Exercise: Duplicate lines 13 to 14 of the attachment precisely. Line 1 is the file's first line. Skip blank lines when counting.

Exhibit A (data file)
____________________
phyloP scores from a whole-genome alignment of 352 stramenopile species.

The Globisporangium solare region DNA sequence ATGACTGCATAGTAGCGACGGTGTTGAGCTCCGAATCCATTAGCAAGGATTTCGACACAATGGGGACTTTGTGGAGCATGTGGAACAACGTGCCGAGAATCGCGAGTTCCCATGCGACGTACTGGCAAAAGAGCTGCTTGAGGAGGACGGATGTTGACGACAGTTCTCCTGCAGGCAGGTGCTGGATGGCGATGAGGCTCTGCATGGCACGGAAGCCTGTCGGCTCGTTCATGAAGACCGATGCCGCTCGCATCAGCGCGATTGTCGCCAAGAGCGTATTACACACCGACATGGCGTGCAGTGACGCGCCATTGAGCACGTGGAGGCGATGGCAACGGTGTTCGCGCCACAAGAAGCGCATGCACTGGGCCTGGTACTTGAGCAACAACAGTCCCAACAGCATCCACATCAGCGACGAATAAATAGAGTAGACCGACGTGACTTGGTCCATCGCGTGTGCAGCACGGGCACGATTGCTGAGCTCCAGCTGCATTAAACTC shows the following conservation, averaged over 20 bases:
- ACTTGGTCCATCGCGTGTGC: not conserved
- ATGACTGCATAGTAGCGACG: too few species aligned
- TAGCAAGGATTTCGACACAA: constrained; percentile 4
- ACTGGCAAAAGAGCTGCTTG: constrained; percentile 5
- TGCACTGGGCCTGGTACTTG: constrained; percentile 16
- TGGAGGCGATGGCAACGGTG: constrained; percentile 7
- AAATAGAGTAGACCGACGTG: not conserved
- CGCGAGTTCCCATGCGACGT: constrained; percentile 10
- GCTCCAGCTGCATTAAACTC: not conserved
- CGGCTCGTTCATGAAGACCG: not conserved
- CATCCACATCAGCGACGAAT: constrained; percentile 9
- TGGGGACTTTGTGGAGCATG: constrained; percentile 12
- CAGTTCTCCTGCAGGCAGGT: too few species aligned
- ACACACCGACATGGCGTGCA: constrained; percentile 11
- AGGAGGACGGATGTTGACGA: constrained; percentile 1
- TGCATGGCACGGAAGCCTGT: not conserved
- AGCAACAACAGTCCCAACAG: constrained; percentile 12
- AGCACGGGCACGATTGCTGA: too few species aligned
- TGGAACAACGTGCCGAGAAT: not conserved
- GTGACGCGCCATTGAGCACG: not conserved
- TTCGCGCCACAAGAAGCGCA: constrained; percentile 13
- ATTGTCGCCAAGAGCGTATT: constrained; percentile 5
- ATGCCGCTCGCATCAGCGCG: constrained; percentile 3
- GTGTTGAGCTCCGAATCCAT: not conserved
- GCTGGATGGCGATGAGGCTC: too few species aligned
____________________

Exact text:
- CATCCACATCAGCGACGAAT: constrained; percentile 9
- TGGGGACTTTGTGGAGCATG: constrained; percentile 12